and other qualities that would have resulted from using the pattern materials, 
but she got a chance to put together all of the skills 
and techniques she learned to create a finished piece.

Step 5: Crochet the Real Thing

Have you noticed I haven’t mentioned a thing about teaching the student how to READ the pattern? 
That’s because pattern reading is a completely separate skill that has to be taught 
in addition to the crochet stitches and techniques. 
Here again, the complexity of the pattern will determine when to do this.

At a minimum, it’s a good idea to familiarize your student with the overall pattern format, 
what each section includes, and what the abbreviations stand for. 
The tough part for your student will be understanding the pattern instructions. 

If the pattern is a simple one, have your student follow along as you read each pattern row or round, making sure she understands what she needs to do. 
If the pattern instructions are more complex, 
you may need to break each row or round into sub-steps for easier execution.
 In other words, read a substep, have the student execute it, then move to the next substep,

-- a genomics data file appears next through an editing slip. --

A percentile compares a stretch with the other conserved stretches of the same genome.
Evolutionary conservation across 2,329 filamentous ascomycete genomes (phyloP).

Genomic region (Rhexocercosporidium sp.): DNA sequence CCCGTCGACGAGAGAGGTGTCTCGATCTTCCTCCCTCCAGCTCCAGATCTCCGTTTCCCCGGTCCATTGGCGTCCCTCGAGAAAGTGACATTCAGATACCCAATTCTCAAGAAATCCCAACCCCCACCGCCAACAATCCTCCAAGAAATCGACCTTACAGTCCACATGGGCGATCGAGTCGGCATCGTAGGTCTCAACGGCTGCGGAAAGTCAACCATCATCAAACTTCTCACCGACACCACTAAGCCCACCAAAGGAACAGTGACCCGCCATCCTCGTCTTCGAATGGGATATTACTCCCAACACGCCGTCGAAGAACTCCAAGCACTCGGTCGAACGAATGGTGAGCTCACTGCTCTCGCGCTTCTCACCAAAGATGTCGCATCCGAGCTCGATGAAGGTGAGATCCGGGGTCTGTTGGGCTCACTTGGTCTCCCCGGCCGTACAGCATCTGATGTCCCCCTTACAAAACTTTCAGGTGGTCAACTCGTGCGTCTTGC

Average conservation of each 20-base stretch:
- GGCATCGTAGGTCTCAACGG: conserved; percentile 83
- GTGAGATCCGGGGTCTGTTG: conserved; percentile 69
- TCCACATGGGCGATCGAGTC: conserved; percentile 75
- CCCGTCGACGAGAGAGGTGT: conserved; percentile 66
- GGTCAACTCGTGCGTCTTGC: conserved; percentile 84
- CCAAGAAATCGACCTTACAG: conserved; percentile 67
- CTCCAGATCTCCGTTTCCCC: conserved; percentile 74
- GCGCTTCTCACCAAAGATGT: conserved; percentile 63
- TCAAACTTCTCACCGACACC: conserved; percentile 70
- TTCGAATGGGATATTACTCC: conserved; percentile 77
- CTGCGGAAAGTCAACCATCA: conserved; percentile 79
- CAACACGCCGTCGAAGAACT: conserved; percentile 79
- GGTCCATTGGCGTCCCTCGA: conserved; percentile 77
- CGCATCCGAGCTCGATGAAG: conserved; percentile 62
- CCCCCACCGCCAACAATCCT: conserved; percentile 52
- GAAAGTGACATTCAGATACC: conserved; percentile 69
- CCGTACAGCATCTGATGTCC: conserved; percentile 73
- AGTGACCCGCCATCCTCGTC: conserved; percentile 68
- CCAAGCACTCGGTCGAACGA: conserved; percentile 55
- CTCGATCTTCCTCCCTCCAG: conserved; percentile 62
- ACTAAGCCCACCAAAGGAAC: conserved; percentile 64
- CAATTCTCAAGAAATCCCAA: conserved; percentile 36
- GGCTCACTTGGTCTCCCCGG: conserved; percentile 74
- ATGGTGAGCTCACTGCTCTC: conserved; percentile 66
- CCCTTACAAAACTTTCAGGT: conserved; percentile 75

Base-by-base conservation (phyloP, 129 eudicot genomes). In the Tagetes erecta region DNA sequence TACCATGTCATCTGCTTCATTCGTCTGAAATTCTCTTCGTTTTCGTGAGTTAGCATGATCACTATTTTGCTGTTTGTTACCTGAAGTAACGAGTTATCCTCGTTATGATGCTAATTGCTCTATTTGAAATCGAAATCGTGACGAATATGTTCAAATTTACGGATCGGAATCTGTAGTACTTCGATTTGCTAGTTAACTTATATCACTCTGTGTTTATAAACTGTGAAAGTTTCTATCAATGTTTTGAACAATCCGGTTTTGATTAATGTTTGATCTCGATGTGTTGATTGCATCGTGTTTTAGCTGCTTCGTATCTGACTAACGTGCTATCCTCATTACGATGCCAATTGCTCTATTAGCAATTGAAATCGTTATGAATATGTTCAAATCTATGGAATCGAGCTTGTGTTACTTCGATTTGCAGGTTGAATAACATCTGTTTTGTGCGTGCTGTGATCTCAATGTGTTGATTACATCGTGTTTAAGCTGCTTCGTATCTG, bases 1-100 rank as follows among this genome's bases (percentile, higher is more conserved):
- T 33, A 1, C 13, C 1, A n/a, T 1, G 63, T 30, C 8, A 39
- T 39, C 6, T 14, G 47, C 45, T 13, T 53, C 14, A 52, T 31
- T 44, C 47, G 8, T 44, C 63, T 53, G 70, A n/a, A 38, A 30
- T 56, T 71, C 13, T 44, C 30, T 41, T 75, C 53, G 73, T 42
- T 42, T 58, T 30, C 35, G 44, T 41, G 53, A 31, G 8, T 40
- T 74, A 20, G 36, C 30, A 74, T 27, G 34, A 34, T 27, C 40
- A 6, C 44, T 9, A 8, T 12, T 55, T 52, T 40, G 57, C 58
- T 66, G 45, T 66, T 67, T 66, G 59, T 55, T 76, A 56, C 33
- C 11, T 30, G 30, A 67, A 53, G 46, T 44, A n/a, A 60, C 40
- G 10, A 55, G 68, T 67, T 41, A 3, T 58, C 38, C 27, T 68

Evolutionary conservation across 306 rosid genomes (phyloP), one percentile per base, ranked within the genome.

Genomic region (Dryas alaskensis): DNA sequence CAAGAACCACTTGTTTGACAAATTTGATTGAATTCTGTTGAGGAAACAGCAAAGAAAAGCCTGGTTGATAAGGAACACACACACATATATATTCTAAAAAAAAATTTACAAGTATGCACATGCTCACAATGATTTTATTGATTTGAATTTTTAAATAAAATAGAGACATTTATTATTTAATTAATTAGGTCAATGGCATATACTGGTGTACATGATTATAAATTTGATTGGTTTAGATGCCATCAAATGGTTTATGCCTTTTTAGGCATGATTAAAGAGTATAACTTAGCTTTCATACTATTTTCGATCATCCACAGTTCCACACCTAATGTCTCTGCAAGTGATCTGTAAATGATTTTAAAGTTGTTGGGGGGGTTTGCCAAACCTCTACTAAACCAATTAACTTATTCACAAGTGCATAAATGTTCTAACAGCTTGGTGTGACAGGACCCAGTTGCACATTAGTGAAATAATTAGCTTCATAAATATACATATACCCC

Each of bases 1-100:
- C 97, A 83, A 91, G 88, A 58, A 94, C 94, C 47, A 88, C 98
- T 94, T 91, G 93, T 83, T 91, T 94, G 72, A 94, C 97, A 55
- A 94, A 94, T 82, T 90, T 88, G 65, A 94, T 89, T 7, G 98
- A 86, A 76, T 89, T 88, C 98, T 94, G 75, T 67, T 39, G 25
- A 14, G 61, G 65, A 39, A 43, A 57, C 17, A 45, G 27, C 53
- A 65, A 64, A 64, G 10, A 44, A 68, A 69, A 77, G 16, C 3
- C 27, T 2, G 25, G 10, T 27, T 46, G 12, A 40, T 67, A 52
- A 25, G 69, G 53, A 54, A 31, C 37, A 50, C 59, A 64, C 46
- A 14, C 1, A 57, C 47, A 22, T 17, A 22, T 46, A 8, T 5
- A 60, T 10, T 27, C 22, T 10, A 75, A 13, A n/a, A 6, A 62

without having her read the pattern instructions with you. 
You don’t want her to become confused or distracted 
by trying to understand complicated instructions while she’s crocheting the stitches. 

After completing the piece, you can review the instructions with your student 
to make sure she understands each row or round. 
Because she’s already completed the piece,
 it should be easier for her to understand what the instructions are saying.
Be sure to explain the meaning and use of pattern conventions such as 
brackets, parentheses, and the asterisk.

Taking a student from no crochet skills to successfully crocheting a pattern 
is time-consuming for both student and teacher, but definitely worth the effort. 
Your student will walk away from these sessions with the confidence 
and skills needed to crochet the next pattern on her own.

Patrice Walker has been crocheting for over 40 years and writing professionally for almost as long. 
She is a Craft Yarn Council Certified Crochet Instructor and teaches crochet online, 
as well as on the island of Oahu, Hawaii. 
You can find out more about her love of crochet at Yarn Over, Pull Through: 
The Heart and Soul of Crochet.

Photos used in post

Links used in post

#how to teach crochet, #crochet instructor, #teaching left-handed students to crochet

Thank you ever so much Patrice!
What a fantastic post, it's given me a lot to think about.
I might be teaching a friends daughter so it's going to come in very handy!


  1. Sue, thanks so much for featuring my post!! Glad you found it helpful :-)

  2. This was great, I tend to encounter this when we get new members to our already established crochet group.